I rebooted DSL from the CD and tried to finish the instructions. I was supposed to run a script called mkliloboot. However this script doesn't exist either, at least not in the path set by DSL.
Posted by curaga on May 04 2008,12:23The info in 2) is very outdated, I can't figure out why it's still online..
Since you have finished partitioning, you only need to run dsl-hdinstall, and say yes to "do you want to install a bootloader", no need to mess with mkliloboot yourself. If you did say yes, and chose lilo (for your L hang), try grub. Sometimes one works better than the other.
Posted by miaafr on May 04 2008,15:48Thanks very much for your advice.
I did what you said; no luck - got "error 25" upon booting with grub.
Searching the internet for a while I figured out that I need to change CMOS settings in the BIOS to list the HD as "LBA". (I know this is probably obvious to Linux people, but believe me it's completely non-obvious to the casual user!) Setting the HD as LBA allowed me to advance to the next stumbling block: finally I could begin to boot from the HD!
After booting, grub came up, asking me to select some configuration options. I chose what seemed the best choices in each case - sometimes prompted by grub. In the end I had to set monitor res and bit depth. I think I selected 1024 x ? and 16 bits - I'm afraid I didn't record all my choices. At the end of this process the monitor turned itself off and remained black. I suspect I may have erred in my choice of monitor resolution or bit depth.
On the next boot from HD I was told I could change settings with xsetup.sh and even received a prompt (the dsl windows didn't start up) but at the prompt this didn't work.
On the next boot nothing worked at all.
Back to the CD boot.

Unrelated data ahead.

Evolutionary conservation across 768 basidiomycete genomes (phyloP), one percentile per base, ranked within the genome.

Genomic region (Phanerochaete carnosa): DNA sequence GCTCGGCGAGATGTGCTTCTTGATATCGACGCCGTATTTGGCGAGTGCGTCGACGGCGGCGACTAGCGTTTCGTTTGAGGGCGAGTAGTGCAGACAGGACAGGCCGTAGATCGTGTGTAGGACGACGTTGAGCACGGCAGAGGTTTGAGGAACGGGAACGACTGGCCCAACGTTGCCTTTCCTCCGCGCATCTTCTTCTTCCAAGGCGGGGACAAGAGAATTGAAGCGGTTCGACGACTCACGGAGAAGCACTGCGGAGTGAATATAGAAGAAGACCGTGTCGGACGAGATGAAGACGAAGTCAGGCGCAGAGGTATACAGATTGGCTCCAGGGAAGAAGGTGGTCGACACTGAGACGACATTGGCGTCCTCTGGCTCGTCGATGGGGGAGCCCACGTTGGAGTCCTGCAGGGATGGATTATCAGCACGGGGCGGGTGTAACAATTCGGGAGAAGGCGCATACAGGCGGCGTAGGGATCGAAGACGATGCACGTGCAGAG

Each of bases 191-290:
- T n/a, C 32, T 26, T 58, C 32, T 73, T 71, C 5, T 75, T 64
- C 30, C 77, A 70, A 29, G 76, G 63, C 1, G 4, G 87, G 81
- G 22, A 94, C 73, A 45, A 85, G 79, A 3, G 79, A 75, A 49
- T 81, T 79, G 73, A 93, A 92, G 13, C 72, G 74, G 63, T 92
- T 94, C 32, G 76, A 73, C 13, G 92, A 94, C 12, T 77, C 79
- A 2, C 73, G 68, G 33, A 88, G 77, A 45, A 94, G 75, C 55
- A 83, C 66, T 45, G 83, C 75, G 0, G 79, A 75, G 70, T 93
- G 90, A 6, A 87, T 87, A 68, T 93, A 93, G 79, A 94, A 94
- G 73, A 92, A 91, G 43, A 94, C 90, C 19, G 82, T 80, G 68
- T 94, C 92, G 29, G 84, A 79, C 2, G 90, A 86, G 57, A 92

I thought I'd try lilo instead, so went back do dsl-hdinstall and redid the entire install, this time selecting lilo. Now when I boot from the HD, to my surprise, I still get grub. This time it gives me "error 15". Why is grub still around? I thought I'd cleaned the slate, so to speak.
The process is rather involved! In particular I don't understand why it's so easy to mis-set setup options when booting from the HD (I suspect this is my problem) while booting from a CD is such a snap (I never had to specify any options for my monitor when booting from CD - it just worked).
Posted by curaga on May 05 2008,14:24It's a part of the first-time-install configuration to ask you for your preferred resolution.
Installing lilo should have cleaned the slate - I have no idea why grub persisted. Also, the bootloader only handles things upto "booting the kernel", so if you get to that point, the bootloader has worked fine, so you should probably reinstall with grub.
Did you choose Xvesa or Xfbdev? This is another "try the other one" thing, where one might work better than the other.
If you'd like an explanation for your LBA problem, it's because the bios is too old to boot without LBA enabled.
Posted by lucky13 on May 05 2008,15:03Writing LILO to the MBR *after* GRUB does *not* automatically overwrite GRUB. You can zero out your MBR and then repartition with ©fdisk. If you do it exactly as it is now, you should only need to install GRUB or LILO and not go through a complete reinstall.
I don't like reinstalling as a first resort -- not even as a second or third. I try to recover rather than reinstall. There are too many issues that occur and you lose whatever effort and time you already invested. The best practice, IMO, is always to figure out what's going on before reinstalling and see if you can recover from whatever problem. That way you learn and know exactly what's going on so you can recover both now and in the future instead on repeating and/or compounding whatever errors put you in any given position.
Posted by miaafr on May 05 2008,15:35
Thanks to both of you for all this advice.
So how exactly do I "zero out my MBR"?
Then I will redo everything & "try the other one" when grub initializes...
btw, I know the BIOS is old...the computer is old too. But my position is that many useful computers are being retired because they can't run the latest Windows - while the computer manufacturers profit and the environment suffers. The beauty of DSL, in my opinion, is that it assumes so little. I'm trying to get many more miles out of an admittedly "old" (meaning: > 3 years) computer (it's really not so old; we expect refrigerators to work for 20 years; why not computers?) with only 4 gig HD and very little memory - but it's just fine for so many tasks.
Posted by curaga on May 05 2008,15:51dd if=/dev/zero of=/dev/hda bs=512 count=1
zeroes the MBR out for you.
Posted by miaafr on June 04 2008,04:48many thanks; finally I have everything working, more or less...